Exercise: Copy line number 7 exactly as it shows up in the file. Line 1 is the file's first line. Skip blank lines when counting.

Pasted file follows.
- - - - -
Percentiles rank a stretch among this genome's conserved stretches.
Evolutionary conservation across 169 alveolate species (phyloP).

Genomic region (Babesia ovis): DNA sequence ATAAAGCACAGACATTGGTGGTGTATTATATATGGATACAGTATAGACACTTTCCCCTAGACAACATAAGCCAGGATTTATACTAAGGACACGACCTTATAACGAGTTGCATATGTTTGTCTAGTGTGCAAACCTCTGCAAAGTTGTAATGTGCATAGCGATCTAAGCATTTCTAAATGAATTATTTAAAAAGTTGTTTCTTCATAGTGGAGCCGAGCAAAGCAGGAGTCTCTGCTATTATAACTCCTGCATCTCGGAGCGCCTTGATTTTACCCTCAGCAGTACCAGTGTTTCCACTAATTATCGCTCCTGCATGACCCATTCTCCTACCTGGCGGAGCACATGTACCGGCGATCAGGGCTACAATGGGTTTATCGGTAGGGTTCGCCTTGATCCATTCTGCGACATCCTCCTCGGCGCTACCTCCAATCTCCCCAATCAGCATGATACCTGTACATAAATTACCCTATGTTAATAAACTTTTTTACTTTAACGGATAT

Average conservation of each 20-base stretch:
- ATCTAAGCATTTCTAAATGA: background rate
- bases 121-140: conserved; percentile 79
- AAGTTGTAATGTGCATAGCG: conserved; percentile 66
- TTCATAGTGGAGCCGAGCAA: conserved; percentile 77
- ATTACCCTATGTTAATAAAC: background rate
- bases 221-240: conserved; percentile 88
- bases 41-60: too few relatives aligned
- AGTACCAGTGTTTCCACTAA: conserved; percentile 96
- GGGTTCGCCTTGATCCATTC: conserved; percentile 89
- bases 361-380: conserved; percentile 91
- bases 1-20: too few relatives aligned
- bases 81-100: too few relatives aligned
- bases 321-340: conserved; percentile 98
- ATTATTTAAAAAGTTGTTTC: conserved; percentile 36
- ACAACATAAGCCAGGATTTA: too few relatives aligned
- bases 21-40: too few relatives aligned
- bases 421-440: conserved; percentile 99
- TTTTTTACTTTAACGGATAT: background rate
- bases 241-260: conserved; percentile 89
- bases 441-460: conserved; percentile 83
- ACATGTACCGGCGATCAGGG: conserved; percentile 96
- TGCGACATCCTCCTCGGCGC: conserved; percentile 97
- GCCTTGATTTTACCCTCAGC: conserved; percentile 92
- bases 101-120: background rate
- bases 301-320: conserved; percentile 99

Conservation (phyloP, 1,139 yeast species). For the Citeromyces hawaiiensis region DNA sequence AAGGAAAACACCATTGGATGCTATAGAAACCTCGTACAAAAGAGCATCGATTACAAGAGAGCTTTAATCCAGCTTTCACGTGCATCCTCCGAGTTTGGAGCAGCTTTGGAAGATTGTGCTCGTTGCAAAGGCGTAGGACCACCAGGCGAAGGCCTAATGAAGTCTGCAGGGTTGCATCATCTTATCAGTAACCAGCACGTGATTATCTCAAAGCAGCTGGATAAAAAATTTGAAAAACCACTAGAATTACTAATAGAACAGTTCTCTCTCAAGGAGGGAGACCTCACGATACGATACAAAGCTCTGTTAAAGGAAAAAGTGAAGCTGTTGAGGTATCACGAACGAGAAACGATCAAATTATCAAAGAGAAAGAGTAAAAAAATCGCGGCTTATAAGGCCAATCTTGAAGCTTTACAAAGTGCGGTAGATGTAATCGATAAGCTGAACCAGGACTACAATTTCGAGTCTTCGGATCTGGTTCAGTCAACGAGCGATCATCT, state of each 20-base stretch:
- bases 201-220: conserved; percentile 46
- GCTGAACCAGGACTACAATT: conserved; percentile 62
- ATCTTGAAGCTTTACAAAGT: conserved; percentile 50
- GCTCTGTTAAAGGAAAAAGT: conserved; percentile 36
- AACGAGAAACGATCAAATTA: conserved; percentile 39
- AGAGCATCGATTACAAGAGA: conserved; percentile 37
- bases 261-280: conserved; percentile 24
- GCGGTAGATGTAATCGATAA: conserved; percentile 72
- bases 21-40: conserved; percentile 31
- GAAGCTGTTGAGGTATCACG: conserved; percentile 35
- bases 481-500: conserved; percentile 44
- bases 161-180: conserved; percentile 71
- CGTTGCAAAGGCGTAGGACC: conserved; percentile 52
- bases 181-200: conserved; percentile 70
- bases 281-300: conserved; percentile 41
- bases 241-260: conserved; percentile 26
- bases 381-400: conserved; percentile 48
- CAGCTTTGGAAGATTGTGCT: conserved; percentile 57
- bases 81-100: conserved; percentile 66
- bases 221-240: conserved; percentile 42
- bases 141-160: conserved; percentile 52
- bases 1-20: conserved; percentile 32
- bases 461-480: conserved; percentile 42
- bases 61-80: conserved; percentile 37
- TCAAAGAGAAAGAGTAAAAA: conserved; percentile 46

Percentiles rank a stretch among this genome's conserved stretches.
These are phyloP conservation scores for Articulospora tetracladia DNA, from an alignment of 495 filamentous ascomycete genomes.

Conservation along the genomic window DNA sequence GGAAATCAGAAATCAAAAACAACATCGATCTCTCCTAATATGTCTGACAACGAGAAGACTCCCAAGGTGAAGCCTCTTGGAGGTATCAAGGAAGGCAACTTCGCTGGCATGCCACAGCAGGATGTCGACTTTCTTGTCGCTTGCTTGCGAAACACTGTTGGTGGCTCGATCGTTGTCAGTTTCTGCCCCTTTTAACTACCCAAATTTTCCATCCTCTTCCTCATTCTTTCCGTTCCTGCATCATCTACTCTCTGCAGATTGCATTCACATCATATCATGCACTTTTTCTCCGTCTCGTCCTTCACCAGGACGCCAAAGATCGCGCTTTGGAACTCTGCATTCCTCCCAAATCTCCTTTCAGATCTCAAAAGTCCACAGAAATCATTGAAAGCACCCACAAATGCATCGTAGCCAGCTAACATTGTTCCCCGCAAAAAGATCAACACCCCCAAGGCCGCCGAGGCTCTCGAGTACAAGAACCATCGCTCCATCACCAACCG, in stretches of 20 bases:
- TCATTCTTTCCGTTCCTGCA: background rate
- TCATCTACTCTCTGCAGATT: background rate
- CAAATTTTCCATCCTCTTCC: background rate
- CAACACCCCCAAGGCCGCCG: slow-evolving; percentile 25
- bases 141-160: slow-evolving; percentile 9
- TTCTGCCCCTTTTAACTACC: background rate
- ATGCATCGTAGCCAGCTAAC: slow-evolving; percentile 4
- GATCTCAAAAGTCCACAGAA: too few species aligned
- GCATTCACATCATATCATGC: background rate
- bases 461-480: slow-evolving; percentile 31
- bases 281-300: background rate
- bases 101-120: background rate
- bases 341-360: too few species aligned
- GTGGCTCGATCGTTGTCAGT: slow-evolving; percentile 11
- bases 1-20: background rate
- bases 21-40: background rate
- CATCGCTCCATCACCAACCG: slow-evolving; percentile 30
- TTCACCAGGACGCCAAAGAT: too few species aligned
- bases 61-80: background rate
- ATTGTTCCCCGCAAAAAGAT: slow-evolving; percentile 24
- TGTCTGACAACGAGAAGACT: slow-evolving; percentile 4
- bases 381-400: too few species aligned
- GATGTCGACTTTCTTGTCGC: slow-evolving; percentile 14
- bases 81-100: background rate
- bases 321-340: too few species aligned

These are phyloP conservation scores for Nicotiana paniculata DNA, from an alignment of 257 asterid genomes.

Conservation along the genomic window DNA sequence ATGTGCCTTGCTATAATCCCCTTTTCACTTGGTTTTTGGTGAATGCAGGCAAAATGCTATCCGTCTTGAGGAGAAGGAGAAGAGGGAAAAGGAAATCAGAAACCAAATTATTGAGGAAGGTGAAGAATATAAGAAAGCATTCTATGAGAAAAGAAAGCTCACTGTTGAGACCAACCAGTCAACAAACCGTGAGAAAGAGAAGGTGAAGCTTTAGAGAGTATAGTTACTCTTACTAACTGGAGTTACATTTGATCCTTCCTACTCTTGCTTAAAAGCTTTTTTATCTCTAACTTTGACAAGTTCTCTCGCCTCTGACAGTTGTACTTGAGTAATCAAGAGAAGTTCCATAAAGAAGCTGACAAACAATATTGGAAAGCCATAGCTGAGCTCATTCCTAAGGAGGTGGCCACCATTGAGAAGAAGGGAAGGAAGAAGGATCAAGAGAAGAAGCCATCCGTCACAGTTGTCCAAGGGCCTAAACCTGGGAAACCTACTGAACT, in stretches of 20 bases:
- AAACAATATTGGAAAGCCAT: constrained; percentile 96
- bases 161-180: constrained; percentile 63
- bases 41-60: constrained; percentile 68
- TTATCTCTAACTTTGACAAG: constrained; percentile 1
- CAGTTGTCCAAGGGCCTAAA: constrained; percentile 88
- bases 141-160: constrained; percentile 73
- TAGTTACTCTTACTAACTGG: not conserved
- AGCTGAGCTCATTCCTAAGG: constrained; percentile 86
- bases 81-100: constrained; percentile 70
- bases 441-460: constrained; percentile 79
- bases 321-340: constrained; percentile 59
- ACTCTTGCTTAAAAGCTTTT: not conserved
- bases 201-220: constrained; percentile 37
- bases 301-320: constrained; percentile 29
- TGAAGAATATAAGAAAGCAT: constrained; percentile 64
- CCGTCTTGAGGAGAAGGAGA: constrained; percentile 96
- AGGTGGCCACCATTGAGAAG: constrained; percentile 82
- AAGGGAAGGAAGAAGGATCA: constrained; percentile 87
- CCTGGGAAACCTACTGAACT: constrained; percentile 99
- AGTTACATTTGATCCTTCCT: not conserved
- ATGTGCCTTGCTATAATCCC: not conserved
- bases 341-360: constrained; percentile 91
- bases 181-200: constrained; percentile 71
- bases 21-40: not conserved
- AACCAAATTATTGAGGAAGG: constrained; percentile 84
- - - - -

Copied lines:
- AAGTTGTAATGTGCATAGCG: conserved; percentile 66